So far we have only analyzed a dynamics in terms of a stock- ow relation. In

this relation, stock causes its ow to change, which in turn changes the stock

itself. In this sense, a stock- ow dynamics proceeds in a closed world. In reality,

however, ow is highly in uenced by outside stock; in other words, stock causes

other ow to change. That is, multiple stock- ow relations are interrelated one

another. The simplest interrelated relation is shown in Figure 8 (left). Such a

mutually dependent feedback relation is called System Dynamics.

Figure 8 (right) depicts one such example of mutually dependent feedback

relations in system dynamics chart. It could be represented as follows:

dx

dt

= ay; x(0) = 1; a = 1 (46)

dy

dt

= ,bx; y(0) = 1; b = 1 (47)

This is nothing but a system of dierential equations, which is also called a

dynamical system in mathematics. Its solution is illustrated in Figure 9 in which

DT is set to be dt = 0:0625. Movement of the stock Y is illustrated on the y-axis

14

Figure 8: System Dependent Feedback Chart

against the x-axis of time (left gure) and against the stock of X (right gure).

In the gure two solutions are simultaneously illustrated; the Euler's solution

and the 2nd-order Runge-Kutta solution. In the Euler's solution, the amount of

stock keeps expanding even a unit period is divided into 16 sub-periods for better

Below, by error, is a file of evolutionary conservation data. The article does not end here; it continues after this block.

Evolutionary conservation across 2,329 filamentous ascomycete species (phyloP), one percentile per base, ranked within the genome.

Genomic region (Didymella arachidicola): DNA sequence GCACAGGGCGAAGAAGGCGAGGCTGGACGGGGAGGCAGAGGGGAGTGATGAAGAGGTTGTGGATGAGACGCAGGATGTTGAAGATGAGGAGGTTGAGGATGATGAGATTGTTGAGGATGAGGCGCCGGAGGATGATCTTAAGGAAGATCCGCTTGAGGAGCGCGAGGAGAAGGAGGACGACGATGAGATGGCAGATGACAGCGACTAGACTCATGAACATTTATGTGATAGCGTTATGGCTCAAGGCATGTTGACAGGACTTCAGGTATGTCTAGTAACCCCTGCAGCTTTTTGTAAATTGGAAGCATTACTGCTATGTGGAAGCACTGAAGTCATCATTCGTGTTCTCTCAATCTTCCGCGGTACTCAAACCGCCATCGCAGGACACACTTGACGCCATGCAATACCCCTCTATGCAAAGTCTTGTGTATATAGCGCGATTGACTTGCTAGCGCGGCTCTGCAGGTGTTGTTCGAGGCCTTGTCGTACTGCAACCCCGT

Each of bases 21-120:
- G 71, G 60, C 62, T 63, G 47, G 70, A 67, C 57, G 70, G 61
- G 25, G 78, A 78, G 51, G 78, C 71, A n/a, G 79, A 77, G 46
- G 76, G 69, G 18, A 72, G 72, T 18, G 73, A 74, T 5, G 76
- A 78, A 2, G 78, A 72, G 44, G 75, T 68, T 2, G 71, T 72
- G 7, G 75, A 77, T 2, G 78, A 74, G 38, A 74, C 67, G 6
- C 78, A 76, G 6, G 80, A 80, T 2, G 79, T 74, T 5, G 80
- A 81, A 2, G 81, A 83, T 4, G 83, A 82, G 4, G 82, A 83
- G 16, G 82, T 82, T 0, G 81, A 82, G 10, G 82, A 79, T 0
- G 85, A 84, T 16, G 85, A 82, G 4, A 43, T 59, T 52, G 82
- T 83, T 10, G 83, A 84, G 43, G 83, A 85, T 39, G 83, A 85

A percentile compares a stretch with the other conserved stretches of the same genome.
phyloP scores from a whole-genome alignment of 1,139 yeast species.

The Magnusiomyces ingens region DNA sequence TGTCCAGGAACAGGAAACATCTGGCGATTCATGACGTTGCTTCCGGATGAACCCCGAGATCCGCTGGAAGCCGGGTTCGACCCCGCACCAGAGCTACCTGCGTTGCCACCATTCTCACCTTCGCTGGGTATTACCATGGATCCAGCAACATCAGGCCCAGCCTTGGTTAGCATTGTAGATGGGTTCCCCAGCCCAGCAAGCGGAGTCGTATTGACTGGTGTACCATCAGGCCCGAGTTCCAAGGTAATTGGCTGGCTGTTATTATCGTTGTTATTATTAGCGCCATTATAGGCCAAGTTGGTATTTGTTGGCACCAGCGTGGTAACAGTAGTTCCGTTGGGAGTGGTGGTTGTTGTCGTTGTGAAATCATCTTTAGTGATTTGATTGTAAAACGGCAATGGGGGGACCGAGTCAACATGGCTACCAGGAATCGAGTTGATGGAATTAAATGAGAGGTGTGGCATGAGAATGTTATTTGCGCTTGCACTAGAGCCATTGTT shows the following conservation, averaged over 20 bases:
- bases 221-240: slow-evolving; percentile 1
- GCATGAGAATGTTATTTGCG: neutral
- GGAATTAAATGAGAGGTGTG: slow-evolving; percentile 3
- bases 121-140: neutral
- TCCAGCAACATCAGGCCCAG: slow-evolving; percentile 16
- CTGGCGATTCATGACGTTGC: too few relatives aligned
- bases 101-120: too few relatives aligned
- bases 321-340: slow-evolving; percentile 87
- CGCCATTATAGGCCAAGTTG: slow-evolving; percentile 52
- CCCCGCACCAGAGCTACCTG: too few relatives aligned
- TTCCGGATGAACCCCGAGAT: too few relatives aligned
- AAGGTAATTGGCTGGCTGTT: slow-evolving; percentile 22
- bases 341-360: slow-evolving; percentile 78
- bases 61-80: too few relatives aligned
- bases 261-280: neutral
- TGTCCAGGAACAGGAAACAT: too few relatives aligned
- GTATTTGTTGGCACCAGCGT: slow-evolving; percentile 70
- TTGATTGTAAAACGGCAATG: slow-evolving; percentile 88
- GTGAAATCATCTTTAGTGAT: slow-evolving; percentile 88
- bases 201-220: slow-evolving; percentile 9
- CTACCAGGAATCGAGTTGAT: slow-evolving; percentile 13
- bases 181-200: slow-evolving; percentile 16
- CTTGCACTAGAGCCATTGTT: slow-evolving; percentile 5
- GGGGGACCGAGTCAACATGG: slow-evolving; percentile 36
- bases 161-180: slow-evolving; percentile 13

computations. In this continuous case of
ow, errors at each stage of calculation

continue to accumulate, causing a large deviation from a true value. On the

other hand, the 2nd-order Runge-Kutta solution eliminates this deviation and

yields a periodic or cyclical movement. This gives us a caveat that setting a

small number of dt in the Euler's method is not enough to approximate a true

value in the case of continuous
ow. It is expedient, therefore, to examine the

computational results by both methods and see whether they are dierentiated

or not.

4.2 System Dynamics and Feedback Loop in General

The above example of the simplest system dynamics can be further generalized

by introducing self-feedback loops from stocks. This general feedback relation

is illustrated in Figure 10. It is easily observed that there are three feedback

loops for two stock-
ow relations.

15

Figure 10: System Dependent Feedback Chart in General

dx

dt

= (

f x; y ) (48)

dy

dt

= (

g x; y ) (49)

Finally, let us consider a general feedback relation for the case of three stock-
ow

relations. Left-hand diagram of Figure 11 illustrates a general feedback loop

relation. Each stock-
ow relation has its own feedback loop and two mutual

feedback loops. In total, there are 6 feedback loops, excluding overlapping

ones. As long as we observe the parts of mutual loop relations, that's all loops.

However, if we observe the whole, we can nd two more feedback loops: that

is, a whole feedback loop of X ! Y ! Z ! X , and X ! Z ! Y ! X .

Therefore, there are 8 feedback loops as a whole. The existence of these two

whole feedback loops seems to me to symbolize a complex system in terms of

loops; that is, the whole is more than the sum of its parts.